Typical John's works such as Flag (1954/55, Museum of Modern Art , New York ) or Three Flags (1958, Whitney Museum of American Art , New York) were created using a technique specific to John's. The image carrier is primed with a collage of newspaper clippings, a popular image motif is chosen and applied to the image carrier in a combination of oil painting and encaustic (a painting method that goes back to antiquity, in which the pigment is bound with liquid wax). The flowing, but quick-drying wax creates special surface qualities. The collage remains visible through the layers of color.

Like Rauschenberg, Johns is classified as a link between Abstract Expressionism and Pop Art . In 1957 he was traded together with other artists in a New York exhibition as "Artist of the New York School, Second Generation". By transferring everyday motifs that are familiar to every American into the art or gallery context, John's later conceptions by Pop Art artists such as Roy Lichtenstein or Andy Warhol anticipated. At the same time, through his more or less withdrawn, but fundamentally gestural, spontaneous painterly style, he remains connected to the Abstract Expressionists who preceded him, such as Willem de Kooning or Franz Kline .

Jasper Johns on the art market

Paintings and graphics by Jasper Johns usually reach top prices at auctions, and the number is rising. Flag , first exhibited at Castelli in 1955, sold for over $ 28 million at Christie's . 1983 Flag sold for just over $ 36 million at Sotheby’s in 2014. In 2008, the False Start painting also fetched $ 80 million at Christie's, the highest auction price ever for a Jasper Johns painting. On a 2013 list of Most Expensive Living Artists, based on Skate's Art Market Research , it was ranked 3rd behind Gerhard Richter and Jeff Koons .

Exhibitions (selection)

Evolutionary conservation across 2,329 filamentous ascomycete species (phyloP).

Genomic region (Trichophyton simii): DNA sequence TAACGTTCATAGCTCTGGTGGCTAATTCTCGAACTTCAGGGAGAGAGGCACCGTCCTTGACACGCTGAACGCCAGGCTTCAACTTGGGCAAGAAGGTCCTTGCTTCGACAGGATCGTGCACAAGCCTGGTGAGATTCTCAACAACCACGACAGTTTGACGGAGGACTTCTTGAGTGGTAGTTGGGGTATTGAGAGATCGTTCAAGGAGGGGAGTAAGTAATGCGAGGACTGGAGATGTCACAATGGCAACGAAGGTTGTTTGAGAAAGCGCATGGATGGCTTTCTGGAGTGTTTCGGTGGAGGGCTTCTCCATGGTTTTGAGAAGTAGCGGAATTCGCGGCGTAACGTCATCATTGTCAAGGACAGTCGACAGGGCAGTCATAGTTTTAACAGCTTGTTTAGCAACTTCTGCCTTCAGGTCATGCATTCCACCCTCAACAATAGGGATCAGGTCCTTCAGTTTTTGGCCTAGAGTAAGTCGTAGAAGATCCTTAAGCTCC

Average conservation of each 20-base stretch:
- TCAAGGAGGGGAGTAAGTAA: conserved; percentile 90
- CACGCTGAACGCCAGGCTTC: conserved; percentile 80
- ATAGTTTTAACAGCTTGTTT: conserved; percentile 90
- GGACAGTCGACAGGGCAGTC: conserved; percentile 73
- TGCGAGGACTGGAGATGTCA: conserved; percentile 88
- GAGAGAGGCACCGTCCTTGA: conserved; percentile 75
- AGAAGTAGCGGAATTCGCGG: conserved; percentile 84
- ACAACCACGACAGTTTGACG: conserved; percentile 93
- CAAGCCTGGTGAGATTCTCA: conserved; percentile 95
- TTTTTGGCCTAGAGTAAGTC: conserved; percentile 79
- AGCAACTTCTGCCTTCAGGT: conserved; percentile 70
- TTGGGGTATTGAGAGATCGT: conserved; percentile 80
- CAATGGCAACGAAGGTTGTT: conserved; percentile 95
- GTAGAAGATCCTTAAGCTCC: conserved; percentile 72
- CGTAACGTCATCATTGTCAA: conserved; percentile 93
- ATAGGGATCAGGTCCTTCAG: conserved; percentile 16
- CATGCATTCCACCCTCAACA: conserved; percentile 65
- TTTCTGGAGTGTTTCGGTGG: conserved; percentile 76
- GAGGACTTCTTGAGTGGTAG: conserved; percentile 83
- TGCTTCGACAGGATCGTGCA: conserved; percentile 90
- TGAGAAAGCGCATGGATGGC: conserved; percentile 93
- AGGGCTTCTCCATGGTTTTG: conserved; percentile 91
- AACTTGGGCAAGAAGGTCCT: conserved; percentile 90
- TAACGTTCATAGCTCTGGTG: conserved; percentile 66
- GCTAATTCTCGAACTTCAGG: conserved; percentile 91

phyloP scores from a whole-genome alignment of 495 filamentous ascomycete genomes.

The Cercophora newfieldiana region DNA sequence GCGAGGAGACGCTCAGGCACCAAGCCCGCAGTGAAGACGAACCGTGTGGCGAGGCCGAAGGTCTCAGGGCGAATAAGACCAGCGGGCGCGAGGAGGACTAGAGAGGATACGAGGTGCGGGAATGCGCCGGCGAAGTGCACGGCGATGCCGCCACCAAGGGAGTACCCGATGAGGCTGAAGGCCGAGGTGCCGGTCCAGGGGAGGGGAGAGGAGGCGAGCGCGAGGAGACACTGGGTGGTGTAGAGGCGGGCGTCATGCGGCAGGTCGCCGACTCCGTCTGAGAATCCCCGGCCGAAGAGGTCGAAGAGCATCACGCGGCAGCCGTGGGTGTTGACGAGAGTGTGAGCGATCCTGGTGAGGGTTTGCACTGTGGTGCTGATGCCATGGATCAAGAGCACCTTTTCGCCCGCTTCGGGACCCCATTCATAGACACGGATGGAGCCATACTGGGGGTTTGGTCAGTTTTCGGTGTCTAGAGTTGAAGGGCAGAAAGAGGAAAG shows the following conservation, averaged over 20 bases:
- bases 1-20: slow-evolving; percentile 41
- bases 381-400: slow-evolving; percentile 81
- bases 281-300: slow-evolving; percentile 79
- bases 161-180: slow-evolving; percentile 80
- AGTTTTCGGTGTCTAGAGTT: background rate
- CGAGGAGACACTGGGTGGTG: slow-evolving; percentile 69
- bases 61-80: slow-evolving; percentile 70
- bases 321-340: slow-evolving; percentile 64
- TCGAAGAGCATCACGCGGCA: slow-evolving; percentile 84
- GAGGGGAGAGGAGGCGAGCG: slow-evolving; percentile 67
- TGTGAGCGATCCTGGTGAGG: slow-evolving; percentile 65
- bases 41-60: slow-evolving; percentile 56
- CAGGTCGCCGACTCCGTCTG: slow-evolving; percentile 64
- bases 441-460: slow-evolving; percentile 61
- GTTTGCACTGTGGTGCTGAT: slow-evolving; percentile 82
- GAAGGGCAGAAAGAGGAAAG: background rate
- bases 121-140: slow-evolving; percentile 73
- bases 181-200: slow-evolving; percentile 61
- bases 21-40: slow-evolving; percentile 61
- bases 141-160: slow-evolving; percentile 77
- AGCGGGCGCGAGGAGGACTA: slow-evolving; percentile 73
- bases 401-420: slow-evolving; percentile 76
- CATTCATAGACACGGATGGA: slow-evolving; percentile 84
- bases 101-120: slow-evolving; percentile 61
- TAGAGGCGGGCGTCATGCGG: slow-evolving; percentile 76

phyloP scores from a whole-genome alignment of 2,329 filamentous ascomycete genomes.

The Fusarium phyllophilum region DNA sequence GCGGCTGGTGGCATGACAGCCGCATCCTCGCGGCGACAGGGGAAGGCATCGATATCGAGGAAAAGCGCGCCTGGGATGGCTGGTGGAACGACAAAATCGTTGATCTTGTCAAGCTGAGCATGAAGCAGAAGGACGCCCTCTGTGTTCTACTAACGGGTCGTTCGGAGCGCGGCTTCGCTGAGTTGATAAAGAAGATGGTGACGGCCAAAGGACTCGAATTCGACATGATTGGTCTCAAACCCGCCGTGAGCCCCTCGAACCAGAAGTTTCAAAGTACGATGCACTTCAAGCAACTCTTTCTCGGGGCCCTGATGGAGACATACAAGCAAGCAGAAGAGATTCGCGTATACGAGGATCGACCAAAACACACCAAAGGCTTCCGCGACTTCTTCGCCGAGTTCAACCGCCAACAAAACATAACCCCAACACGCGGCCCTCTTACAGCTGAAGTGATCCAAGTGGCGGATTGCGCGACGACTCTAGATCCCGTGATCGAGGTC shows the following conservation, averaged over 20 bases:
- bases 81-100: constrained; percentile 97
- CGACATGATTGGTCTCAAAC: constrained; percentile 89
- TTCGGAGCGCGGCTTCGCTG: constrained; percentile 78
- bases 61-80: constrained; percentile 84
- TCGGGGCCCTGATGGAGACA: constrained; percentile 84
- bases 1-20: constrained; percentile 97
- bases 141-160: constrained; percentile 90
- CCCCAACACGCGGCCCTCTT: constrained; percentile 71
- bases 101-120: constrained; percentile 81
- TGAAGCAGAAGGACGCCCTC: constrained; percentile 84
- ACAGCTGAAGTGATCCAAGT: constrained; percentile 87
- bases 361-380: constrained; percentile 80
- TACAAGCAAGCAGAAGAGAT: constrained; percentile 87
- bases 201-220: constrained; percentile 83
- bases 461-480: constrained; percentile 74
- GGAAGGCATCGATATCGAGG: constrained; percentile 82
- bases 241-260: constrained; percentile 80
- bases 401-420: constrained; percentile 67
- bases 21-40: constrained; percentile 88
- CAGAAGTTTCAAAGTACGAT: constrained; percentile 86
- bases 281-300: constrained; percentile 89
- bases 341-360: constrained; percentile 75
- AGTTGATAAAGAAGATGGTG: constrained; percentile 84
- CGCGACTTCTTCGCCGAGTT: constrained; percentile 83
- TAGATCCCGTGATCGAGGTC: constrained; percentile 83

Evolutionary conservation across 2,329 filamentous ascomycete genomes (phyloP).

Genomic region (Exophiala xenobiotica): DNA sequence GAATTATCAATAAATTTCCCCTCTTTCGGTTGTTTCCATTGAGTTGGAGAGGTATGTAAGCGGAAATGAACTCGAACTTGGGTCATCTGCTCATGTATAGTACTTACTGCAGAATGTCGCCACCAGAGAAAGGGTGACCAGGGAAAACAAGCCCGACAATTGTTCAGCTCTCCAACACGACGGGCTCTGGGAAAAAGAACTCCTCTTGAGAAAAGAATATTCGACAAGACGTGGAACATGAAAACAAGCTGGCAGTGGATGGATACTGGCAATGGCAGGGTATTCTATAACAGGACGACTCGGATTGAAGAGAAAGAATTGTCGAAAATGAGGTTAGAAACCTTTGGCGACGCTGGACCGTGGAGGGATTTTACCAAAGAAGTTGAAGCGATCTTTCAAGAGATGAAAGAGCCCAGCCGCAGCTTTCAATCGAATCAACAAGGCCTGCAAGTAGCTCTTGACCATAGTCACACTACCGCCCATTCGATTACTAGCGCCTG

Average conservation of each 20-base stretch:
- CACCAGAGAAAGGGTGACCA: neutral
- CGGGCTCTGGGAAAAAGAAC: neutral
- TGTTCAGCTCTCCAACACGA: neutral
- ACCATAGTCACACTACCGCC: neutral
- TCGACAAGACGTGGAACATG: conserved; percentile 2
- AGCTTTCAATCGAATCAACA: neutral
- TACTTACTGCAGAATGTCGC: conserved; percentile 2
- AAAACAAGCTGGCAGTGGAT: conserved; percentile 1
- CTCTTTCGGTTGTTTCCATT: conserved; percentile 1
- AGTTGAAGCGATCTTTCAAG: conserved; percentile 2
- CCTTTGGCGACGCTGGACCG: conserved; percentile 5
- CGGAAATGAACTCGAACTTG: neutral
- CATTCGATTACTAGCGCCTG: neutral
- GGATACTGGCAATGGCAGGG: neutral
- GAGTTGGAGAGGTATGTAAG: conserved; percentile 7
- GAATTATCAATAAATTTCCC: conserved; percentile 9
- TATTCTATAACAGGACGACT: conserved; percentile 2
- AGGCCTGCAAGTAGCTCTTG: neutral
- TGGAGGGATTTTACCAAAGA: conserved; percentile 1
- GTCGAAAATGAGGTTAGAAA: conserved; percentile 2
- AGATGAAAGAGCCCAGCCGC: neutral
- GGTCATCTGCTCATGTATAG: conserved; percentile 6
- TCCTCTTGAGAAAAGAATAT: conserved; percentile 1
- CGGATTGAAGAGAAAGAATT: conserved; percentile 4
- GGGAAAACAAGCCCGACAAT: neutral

• Gerhard Bott (Hrsg.): Pictorial forms of expression. 1960–1970, Karl Ströher collection in the Hessisches Landesmuseum Darmstadt. Darmstadt 1970, p. 174
  • Jasper Johns . Foreword by Leo Castelli. Brandstätter, Munich / Vienna 1998
  • Jeffery Weiss (with contributions by John Elderfield, Carol Mancusi-Ungaro, Robert Morris and Kathryn A. Tuma): Jasper Johns. An Allegory of Painting, 1955-1965. Prestel, Munich 2007, ISBN 978-3-7913-3820-0
  • Jasper Johns: "Aim for maximum difficulty in determining what happened." Interviews, statements, sketchbook notes , ed. by Gregor Stemmrich, translated by Michael Mundhenk . Dresden: Verlag der Kunst, 1997.


  • Rick Tejada-Flores: Jasper Johns - Ideas in paint , documentation 56 min., Arthaus Musik GmbH 2006, ISBN 3-939873-03-9
  • Guest Appearance at The Simpsons / Episode: Surprise for Springfield

Web links

Individual evidence

  1. Vincent van Volkmer Art Prize. Retrieved August 22, 2019 .
  2. Member History: Jasper Johns. American Philosophical Society, accessed October 14, 2018 (English, with biography).
  3. Christie's / Jasper Johns , accessed May 2, 2017.
  4. ^ Sotheby's Contemporary Art Evening Sale, 09221 , accessed May 2, 2017.
  5. The New York Times October 12, 2006, accessed May 2, 2017
  6. The Most Expensive Living Artists, 2013 , accessed May 2, 2017.